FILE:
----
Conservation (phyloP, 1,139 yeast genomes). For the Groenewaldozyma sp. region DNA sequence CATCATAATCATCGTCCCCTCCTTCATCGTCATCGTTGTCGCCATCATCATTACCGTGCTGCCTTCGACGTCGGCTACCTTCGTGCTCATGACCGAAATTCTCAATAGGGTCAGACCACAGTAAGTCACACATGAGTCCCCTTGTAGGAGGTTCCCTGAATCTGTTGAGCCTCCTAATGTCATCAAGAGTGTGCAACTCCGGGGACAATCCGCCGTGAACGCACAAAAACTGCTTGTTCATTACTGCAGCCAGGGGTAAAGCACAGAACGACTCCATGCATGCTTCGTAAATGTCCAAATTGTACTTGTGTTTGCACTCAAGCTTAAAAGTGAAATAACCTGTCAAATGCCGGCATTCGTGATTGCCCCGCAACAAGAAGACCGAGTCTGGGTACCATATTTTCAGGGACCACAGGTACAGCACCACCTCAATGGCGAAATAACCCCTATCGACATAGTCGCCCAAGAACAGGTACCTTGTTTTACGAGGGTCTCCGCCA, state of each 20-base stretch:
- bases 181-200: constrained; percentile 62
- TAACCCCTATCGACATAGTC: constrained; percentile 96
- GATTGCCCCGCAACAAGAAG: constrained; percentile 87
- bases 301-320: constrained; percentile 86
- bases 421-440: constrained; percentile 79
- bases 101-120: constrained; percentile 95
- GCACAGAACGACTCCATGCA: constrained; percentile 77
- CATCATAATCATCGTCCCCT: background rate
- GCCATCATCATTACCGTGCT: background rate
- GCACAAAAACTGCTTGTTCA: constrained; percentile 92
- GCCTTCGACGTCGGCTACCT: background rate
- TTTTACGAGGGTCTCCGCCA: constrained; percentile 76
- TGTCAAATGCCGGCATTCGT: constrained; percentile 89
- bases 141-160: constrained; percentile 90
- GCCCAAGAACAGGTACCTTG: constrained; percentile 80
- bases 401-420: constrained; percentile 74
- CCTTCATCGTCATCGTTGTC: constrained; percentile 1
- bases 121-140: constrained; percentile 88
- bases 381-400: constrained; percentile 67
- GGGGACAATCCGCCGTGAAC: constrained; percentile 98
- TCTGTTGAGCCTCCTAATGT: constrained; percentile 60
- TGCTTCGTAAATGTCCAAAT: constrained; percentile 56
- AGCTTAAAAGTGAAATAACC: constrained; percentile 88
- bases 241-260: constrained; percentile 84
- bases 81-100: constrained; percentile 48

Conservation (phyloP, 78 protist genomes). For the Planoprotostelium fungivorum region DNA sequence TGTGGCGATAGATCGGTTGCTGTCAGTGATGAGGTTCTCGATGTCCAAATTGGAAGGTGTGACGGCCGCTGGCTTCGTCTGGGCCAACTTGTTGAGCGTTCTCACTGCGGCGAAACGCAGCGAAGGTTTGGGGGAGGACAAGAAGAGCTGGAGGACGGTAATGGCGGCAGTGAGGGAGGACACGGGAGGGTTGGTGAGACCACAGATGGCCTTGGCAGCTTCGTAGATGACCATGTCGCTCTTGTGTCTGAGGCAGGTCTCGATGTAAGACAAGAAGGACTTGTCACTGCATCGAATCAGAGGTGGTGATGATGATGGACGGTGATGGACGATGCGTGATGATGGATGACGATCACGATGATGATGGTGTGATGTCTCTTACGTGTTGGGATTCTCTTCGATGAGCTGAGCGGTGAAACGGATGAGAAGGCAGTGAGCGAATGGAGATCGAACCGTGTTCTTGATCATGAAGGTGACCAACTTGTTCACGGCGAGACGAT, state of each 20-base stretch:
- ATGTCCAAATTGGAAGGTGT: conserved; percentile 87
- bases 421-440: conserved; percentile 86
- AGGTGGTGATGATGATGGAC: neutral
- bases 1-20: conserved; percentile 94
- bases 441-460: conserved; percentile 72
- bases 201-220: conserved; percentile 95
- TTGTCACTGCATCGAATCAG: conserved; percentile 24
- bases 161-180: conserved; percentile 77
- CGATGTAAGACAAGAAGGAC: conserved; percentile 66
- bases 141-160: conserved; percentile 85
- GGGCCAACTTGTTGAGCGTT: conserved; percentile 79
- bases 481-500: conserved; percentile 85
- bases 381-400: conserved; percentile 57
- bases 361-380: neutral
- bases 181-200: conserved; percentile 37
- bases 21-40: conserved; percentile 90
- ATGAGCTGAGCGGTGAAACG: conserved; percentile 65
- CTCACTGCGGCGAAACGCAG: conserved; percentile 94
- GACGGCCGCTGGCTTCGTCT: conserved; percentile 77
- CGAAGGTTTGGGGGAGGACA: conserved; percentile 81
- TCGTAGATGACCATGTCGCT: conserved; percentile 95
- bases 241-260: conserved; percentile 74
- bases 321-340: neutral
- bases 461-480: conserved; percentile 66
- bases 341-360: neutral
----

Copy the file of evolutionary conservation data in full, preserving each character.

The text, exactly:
Conservation (phyloP, 1,139 yeast genomes). For the Groenewaldozyma sp. region DNA sequence CATCATAATCATCGTCCCCTCCTTCATCGTCATCGTTGTCGCCATCATCATTACCGTGCTGCCTTCGACGTCGGCTACCTTCGTGCTCATGACCGAAATTCTCAATAGGGTCAGACCACAGTAAGTCACACATGAGTCCCCTTGTAGGAGGTTCCCTGAATCTGTTGAGCCTCCTAATGTCATCAAGAGTGTGCAACTCCGGGGACAATCCGCCGTGAACGCACAAAAACTGCTTGTTCATTACTGCAGCCAGGGGTAAAGCACAGAACGACTCCATGCATGCTTCGTAAATGTCCAAATTGTACTTGTGTTTGCACTCAAGCTTAAAAGTGAAATAACCTGTCAAATGCCGGCATTCGTGATTGCCCCGCAACAAGAAGACCGAGTCTGGGTACCATATTTTCAGGGACCACAGGTACAGCACCACCTCAATGGCGAAATAACCCCTATCGACATAGTCGCCCAAGAACAGGTACCTTGTTTTACGAGGGTCTCCGCCA, state of each 20-base stretch:
- bases 181-200: constrained; percentile 62
- TAACCCCTATCGACATAGTC: constrained; percentile 96
- GATTGCCCCGCAACAAGAAG: constrained; percentile 87
- bases 301-320: constrained; percentile 86
- bases 421-440: constrained; percentile 79
- bases 101-120: constrained; percentile 95
- GCACAGAACGACTCCATGCA: constrained; percentile 77
- CATCATAATCATCGTCCCCT: background rate
- GCCATCATCATTACCGTGCT: background rate
- GCACAAAAACTGCTTGTTCA: constrained; percentile 92
- GCCTTCGACGTCGGCTACCT: background rate
- TTTTACGAGGGTCTCCGCCA: constrained; percentile 76
- TGTCAAATGCCGGCATTCGT: constrained; percentile 89
- bases 141-160: constrained; percentile 90
- GCCCAAGAACAGGTACCTTG: constrained; percentile 80
- bases 401-420: constrained; percentile 74
- CCTTCATCGTCATCGTTGTC: constrained; percentile 1
- bases 121-140: constrained; percentile 88
- bases 381-400: constrained; percentile 67
- GGGGACAATCCGCCGTGAAC: constrained; percentile 98
- TCTGTTGAGCCTCCTAATGT: constrained; percentile 60
- TGCTTCGTAAATGTCCAAAT: constrained; percentile 56
- AGCTTAAAAGTGAAATAACC: constrained; percentile 88
- bases 241-260: constrained; percentile 84
- bases 81-100: constrained; percentile 48

Conservation (phyloP, 78 protist genomes). For the Planoprotostelium fungivorum region DNA sequence TGTGGCGATAGATCGGTTGCTGTCAGTGATGAGGTTCTCGATGTCCAAATTGGAAGGTGTGACGGCCGCTGGCTTCGTCTGGGCCAACTTGTTGAGCGTTCTCACTGCGGCGAAACGCAGCGAAGGTTTGGGGGAGGACAAGAAGAGCTGGAGGACGGTAATGGCGGCAGTGAGGGAGGACACGGGAGGGTTGGTGAGACCACAGATGGCCTTGGCAGCTTCGTAGATGACCATGTCGCTCTTGTGTCTGAGGCAGGTCTCGATGTAAGACAAGAAGGACTTGTCACTGCATCGAATCAGAGGTGGTGATGATGATGGACGGTGATGGACGATGCGTGATGATGGATGACGATCACGATGATGATGGTGTGATGTCTCTTACGTGTTGGGATTCTCTTCGATGAGCTGAGCGGTGAAACGGATGAGAAGGCAGTGAGCGAATGGAGATCGAACCGTGTTCTTGATCATGAAGGTGACCAACTTGTTCACGGCGAGACGAT, state of each 20-base stretch:
- ATGTCCAAATTGGAAGGTGT: conserved; percentile 87
- bases 421-440: conserved; percentile 86
- AGGTGGTGATGATGATGGAC: neutral
- bases 1-20: conserved; percentile 94
- bases 441-460: conserved; percentile 72
- bases 201-220: conserved; percentile 95
- TTGTCACTGCATCGAATCAG: conserved; percentile 24
- bases 161-180: conserved; percentile 77
- CGATGTAAGACAAGAAGGAC: conserved; percentile 66
- bases 141-160: conserved; percentile 85
- GGGCCAACTTGTTGAGCGTT: conserved; percentile 79
- bases 481-500: conserved; percentile 85
- bases 381-400: conserved; percentile 57
- bases 361-380: neutral
- bases 181-200: conserved; percentile 37
- bases 21-40: conserved; percentile 90
- ATGAGCTGAGCGGTGAAACG: conserved; percentile 65
- CTCACTGCGGCGAAACGCAG: conserved; percentile 94
- GACGGCCGCTGGCTTCGTCT: conserved; percentile 77
- CGAAGGTTTGGGGGAGGACA: conserved; percentile 81
- TCGTAGATGACCATGTCGCT: conserved; percentile 95
- bases 241-260: conserved; percentile 74
- bases 321-340: neutral
- bases 461-480: conserved; percentile 66
- bases 341-360: neutral